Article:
Up In Smoke: Federal Court Supports Local Authority to Restrict Smokeless Tobacco Sales More Strictly than Under Existing Federal LawMarch 31, 2010
By Peter M. Jaensch –
On March 23, 2010, Judge McMahon of the U.S. District Court for the Eastern District of New York issued a memorandum decision in U.S. Smokeless Tobacco Manufacturing Company, LLC, and U.S. Smokeless Tobacco Brands, Inc. v. City of New York denying plaintiffs’ motion for a preliminary injunction blocking New York City’s recently enacted law (codified at N.Y. Admin. Code §§ 17-713-718) restricting the sale of flavored tobacco.
The New York City ordinance makes it “unlawful for any person to sell or offer to sell any flavored tobacco product, except in a tobacco bar.” The ordinance covers “any substance which contains tobacco, including, but not limited to, cigars and chewing tobacco; provided, however, that such term shall not include cigarettes.” A “tobacco bar” under the ordinance is an appropriately-registered bar “that, in the calendar year ending December 31, 2001, generated ten percent or more of its total annual gross income from the on-site sale of tobacco products and the rental of on-site humidors, not including any sales from vending machines.” Plaintiffs asserted that there are fewer than ten such establishments in New York City.
The Plaintiffs, manufacturers and distributors of smokeless tobacco, argued that the city ordinance was preempted by the federal Family Smoking Prevention and Tobacco Control Act (“FSPTCA”), and that they would suffer irreparable harm because enforcement of the ordinance would cause them to lose revenue, brand equity, adult tobacco consumers and market share.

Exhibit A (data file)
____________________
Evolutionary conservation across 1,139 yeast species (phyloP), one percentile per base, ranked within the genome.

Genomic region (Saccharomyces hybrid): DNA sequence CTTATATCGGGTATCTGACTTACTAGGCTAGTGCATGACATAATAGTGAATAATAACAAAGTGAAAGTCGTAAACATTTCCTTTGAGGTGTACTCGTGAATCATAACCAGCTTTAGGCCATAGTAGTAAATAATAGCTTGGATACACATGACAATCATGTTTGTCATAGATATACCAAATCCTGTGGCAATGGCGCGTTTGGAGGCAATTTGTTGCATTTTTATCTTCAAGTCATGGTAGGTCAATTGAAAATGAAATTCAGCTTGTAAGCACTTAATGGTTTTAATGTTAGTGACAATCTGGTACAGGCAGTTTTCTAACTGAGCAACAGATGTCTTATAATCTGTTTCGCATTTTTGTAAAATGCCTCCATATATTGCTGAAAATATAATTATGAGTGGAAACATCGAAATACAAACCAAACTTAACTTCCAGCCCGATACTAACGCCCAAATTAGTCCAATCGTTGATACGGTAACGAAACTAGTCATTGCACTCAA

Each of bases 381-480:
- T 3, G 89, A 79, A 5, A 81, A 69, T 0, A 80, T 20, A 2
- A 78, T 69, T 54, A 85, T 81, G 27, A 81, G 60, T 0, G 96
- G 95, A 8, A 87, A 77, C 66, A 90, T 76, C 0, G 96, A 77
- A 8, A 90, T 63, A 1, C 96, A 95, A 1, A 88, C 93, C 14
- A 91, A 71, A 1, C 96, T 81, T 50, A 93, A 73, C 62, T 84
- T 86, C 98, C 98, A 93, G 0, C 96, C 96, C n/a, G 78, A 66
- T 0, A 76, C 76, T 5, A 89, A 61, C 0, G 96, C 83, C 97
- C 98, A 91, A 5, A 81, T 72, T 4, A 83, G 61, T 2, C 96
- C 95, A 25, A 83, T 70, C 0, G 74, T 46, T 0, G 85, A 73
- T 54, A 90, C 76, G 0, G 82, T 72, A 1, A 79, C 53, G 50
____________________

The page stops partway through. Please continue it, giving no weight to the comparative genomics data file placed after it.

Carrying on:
In a lengthy analysis of federal preemption doctrine, the Court rejected Plaintiffs’ argument. The Court found no grounds in the language of the statute to suggest a Congressional intent to preempt local legislation, and in the absence of an actual conflict, there was no basis for implicit preemption. Absent a basis for preemption, Plaintiffs could not show a likelihood of success on the ultimate merits of their case, a necessary showing to obtain a preliminary injunction.
Rather, the Court held that the FSPTCA explicitly preserves the ability of local governments to enact laws with respect to tobacco products that are “in addition to, or more stringent than, [the federal] requirements,” and further that the FSPTCA’s preemption clause “does not apply to [state or local] requirements relating to the sale [or] distribution…of tobacco products.” In finding no conflict between local and federal law, the Court held that “at most, the City Ordinance applies sales restrictions on flavored tobacco products…over and above those imposed by the federal law.”
The decision by the Court seems likely to forecast what we may expect to see before long in a dispositive motion by the Defendant.